Pets occupy a unique role in our lives. “They are usually our ‘roommates,’ part of the household, and they are typically a source of pure warmth and positive experience,” Ms. Harvey said. “How we are able to manage the temporary reduction of joy and warmth from the missing roommate can be a significant practice in resilience.”
That loss, of course, can have a startling depth. “For adults in their upper-20s to mid-30s it’s like losing their innocence as a new adult and being catapulted into reality,” said Dani McVety, a veterinarian and a founder of Lap of Love Veterinary Hospice, a national network of veterinarians dedicated solely to end of life care. “Many times, people in this age range got their dog or cat at the very beginning of their adulthood. This pet has witnessed them go through college, boyfriends or girlfriends, marriage, children, career developments, and so on. This pet has been the one constant in their life through their biggest growth years.”
How we handle the death of a pet “shapes how we deal with love and loss, conjoined emotions,” said Kaleel Sakakeeny, a pet loss and bereavement counselor who is based in Boston.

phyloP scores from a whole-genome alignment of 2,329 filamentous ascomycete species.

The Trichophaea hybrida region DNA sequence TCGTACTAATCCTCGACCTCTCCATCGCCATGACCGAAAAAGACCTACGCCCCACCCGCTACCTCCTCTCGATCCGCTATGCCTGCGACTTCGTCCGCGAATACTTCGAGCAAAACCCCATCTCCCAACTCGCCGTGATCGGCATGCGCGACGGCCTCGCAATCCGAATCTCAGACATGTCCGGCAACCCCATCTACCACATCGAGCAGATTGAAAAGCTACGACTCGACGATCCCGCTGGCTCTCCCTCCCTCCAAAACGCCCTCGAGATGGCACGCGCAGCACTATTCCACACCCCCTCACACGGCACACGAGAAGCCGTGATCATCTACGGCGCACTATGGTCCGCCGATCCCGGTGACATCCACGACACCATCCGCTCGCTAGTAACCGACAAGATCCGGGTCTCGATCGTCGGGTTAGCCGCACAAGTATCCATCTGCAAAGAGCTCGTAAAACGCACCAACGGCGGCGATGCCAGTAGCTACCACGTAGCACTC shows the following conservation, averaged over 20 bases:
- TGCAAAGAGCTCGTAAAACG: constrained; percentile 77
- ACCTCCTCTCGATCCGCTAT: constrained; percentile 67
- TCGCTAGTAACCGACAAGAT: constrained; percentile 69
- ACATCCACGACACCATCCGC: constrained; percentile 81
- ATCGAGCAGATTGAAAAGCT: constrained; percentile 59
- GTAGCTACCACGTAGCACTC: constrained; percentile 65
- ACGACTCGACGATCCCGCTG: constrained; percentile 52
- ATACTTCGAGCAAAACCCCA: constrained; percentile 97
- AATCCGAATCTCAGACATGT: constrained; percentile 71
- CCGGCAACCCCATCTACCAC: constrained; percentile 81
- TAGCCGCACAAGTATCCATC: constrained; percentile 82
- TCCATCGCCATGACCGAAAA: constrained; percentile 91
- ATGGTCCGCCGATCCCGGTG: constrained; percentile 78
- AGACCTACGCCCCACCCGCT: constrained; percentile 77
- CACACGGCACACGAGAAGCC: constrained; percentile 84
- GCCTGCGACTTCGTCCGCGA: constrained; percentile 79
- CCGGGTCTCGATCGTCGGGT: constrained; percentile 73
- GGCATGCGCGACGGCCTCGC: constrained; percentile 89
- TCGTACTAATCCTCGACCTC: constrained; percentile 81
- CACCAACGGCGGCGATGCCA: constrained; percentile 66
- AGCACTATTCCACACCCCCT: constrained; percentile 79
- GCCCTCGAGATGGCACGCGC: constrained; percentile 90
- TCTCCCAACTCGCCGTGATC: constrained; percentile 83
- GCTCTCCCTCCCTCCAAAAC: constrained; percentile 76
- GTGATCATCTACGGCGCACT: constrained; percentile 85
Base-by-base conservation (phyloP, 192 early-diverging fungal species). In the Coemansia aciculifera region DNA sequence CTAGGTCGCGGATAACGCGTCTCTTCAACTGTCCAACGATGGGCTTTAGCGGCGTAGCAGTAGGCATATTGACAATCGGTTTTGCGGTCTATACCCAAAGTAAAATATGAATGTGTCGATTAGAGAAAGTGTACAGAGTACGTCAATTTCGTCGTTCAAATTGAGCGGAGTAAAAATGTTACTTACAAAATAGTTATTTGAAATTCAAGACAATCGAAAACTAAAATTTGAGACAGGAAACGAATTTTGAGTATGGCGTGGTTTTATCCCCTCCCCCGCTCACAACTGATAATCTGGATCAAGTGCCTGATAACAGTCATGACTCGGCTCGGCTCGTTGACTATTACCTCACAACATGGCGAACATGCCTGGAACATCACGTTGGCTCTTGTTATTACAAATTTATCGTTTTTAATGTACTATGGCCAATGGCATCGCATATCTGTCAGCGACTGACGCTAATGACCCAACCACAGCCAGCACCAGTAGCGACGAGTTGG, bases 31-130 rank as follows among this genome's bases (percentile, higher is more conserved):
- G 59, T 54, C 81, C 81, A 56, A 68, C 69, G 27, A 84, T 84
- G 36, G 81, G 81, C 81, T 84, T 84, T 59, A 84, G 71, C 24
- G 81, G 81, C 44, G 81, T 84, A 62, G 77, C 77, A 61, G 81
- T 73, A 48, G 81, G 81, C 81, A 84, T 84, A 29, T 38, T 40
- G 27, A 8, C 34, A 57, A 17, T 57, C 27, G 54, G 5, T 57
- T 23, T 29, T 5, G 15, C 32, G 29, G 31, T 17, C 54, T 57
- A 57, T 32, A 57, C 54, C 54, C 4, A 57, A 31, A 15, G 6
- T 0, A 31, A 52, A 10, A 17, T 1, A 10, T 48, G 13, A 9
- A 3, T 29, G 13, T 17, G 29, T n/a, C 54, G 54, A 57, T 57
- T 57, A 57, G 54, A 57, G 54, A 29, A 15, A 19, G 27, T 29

From Grief, Building Confidence
But how does that growth happen? One study, “Post-Traumatic Growth Following the Loss of a Pet,” conducted by Wendy Packman and others, of the Pacific Graduate School of Psychology at Palo Alto University, found that after losing a beloved pet, many of the participants reported an improved ability to relate to others and feel empathy for their problems, an enhanced sense of personal strength, and a greater appreciation of life.
Lynn Harrington, who lives in The Plains, Va., lost her 15-year-old Norwich terrier, Hap, about a year ago. “For many months, I couldn’t shake the sadness,” Ms. Harrington said. “And during these sad times, I finally remembered a lesson I learned many years ago with the loss of my first dog: Animals that come into our lives are gifts to us and can never be replaced. However, another animal can come to us and help us heal our hearts.”
Shortly after that epiphany, a friend told her about a senior dog that needed a home, and a match was made. “There isn’t a day that I don’t think of Hap through a photo, a memory shared, or even some funny mannerism I see of him in my rescue dog,” Ms. Harrington said. “These moments remind me that I’m grateful for the animals in my life — they teach me about love and that I’m resilient even in times of great challenge or sadness.”
Remembrance itself — though photos and memorials — can be healing. “Grief is ongoing,” Ms. Packman said. “Remaining connected to your beloved pet after death can facilitate the bereaved’s ability to cope with loss and the accompanying changes in their lives. Our findings suggest that those who derive comfort from continuing bonds — holding onto possessions and creating memorials for their pet — may be more likely to experience post-traumatic growth.”